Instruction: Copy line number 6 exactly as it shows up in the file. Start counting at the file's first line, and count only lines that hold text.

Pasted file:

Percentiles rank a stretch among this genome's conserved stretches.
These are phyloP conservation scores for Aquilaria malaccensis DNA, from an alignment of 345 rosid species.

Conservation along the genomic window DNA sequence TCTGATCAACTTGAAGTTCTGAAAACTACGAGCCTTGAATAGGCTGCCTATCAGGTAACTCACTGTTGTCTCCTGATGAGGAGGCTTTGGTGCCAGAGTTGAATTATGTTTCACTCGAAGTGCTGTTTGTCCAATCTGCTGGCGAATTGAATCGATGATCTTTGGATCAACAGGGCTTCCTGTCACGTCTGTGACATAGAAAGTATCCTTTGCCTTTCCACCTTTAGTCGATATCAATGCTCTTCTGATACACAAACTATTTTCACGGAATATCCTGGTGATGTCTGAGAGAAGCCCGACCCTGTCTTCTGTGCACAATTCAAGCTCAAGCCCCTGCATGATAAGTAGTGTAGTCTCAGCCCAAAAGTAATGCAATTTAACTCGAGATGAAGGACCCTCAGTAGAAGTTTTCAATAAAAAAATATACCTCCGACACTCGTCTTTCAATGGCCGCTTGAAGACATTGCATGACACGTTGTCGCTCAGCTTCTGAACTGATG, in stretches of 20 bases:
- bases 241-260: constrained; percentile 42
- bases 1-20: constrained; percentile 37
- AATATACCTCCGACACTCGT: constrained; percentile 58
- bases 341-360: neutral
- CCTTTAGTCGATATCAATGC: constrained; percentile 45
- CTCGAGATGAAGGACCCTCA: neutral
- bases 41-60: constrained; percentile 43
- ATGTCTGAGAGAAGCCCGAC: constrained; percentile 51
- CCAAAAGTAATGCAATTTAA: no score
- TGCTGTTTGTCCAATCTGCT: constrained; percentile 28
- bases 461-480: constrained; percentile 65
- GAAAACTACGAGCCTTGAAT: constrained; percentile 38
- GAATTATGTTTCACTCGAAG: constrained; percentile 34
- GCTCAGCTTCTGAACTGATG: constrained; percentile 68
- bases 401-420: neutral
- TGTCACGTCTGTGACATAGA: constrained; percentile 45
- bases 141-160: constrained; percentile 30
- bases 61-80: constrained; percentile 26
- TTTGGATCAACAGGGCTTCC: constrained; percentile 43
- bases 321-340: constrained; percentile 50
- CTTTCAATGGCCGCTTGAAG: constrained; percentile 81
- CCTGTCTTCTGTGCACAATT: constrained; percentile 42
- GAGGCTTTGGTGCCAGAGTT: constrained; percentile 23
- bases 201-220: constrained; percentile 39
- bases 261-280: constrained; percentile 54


- AATATACCTCCGACACTCGT: constrained; percentile 58